The doctor began asking Cassondra questions about John's lifestyle and any pre-existing health conditions he had, to which she told them that he was healthy, worked out every day and had never had any problems with his health.



At first they thought John may have had a diabetic episode because of his high sugar levels to which Cassondra told them that he wasn't diabetic.

He was sent to the Cardiac Intensive Care Unit and was placed in a medically induced coma.

The head cardiologist came out and told Cassondra it wasn't normal for a healthy 41-year-old who doesn't drink or smoke and has what appears to be a strong heart to suffer a cardiac arrest.

"We need to find what caused this," he told her.


He began asking Cassondra a series of questions about the kind of foods John ate and what medication he was on when eventually he asked her if he drank energy drinks.

"I told him that yes he does, but only once a day before he goes to work because he has to work night shifts," she said.


"They began to put the pieces together, but I still couldn't believe that one energy drink could cause this much pain."

After four days of being in the hospital, Cassondra was told that her husband had an anoxic brain injury caused by a lack of oxygen to the brain and had a long road of recovery ahead of him.

"During those two weeks, I didn't allow the boys to visit because I didn't want them seeing their dad in that state," Cassondra said.

"He was linked up to so many wires, and I just didn't want them to have that image in their head".

John's brain continued to seize and 14 days after he was first admitted into the hospital, he was pronounced brain dead.

On February 19, Cassondra turned off her husband's life support and her three boys had to say their final goodbye to their father.


"I told them three days prior he was going to be going to heaven and not able to come back home to us," Cassondra said.

"They knew they were going to say goodbye, but they were too young to really process and understand it all.

"Telling them that their dad had passed away was the second hardest thing I've ever had to do; the first being turning off his life support.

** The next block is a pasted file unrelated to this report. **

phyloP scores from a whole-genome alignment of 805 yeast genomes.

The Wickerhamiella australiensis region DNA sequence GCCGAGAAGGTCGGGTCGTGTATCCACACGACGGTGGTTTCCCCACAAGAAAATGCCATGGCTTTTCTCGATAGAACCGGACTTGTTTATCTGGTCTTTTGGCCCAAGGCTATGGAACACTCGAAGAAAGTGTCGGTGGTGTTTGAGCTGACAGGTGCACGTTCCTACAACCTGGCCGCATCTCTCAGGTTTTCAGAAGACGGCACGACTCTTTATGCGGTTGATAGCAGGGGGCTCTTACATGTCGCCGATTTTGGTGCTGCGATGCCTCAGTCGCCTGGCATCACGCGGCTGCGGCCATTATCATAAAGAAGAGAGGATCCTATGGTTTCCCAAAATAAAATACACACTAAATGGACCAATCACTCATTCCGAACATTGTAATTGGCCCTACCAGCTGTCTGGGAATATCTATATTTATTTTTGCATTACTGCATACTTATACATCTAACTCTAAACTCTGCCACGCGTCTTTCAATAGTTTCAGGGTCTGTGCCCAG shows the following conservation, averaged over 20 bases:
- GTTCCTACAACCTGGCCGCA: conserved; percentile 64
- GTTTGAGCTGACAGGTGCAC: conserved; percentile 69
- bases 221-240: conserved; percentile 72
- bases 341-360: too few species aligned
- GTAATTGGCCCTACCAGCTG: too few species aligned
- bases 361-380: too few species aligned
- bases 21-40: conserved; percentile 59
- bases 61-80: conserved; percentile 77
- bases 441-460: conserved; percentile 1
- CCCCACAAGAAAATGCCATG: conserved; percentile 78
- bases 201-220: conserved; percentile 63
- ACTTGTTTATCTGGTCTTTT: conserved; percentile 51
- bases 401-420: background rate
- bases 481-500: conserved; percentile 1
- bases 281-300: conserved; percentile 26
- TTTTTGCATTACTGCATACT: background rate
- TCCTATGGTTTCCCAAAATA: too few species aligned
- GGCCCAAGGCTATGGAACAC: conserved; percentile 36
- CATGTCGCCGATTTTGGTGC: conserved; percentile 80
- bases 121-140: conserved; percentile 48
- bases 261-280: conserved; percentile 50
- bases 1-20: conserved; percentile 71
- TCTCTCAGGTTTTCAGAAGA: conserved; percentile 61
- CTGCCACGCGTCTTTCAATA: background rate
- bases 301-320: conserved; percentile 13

"I sat there squeezing his hand and kissing him for 31 minutes as I watched all signs of life slowly leave this beautiful man's body. This man who was my everything.





"My husband was supposed to be an organ donor, and I thought at least his death would mean something.

"I found out a few weeks later the nurse never contacted the proper people to harvest his organs when he expired.

"He had the most beautiful blue eyes and I just wanted to be able to see them again, but that chance was taken from me".


Nine years after the death of her husband, Cassondra has launched the Awareness Project that aims to raise awareness about the dangers of energy drinks and pre-workout supplements.

"If you suspect that your loved one has had an adverse reaction to these drinks, report it to your governing food agency," she said.

"These drinks are not tested enough, and there is no age limit in the US for who can buy these drinks.



"It's important people understand the dangers do not lay solely with the high caffeine and sugar content.

"It's the synergistic effect when these substances are combined with the additional stimulants contained in energy drinks that appears to be causing so many cardiac issues.

"I have heard so many horror stories from parents whose children have died as a result of these drinks yet less than 1 per cent of energy drink-related adverse effect and deaths are reported.

"I don't want anyone to go through what me and my children have had to go through these past nine years. It doesn't get any easier, you just learnt how to cope with it."

The group that Cassondra started, Energy Drink and Pre-Workout Awareness, has 11,000 members on Facebook.

"He was my only family, he was my everything and he was my soulmate, and now he's gone," Cassondra said.

This article originally appeared on The Sun and was reproduced with permission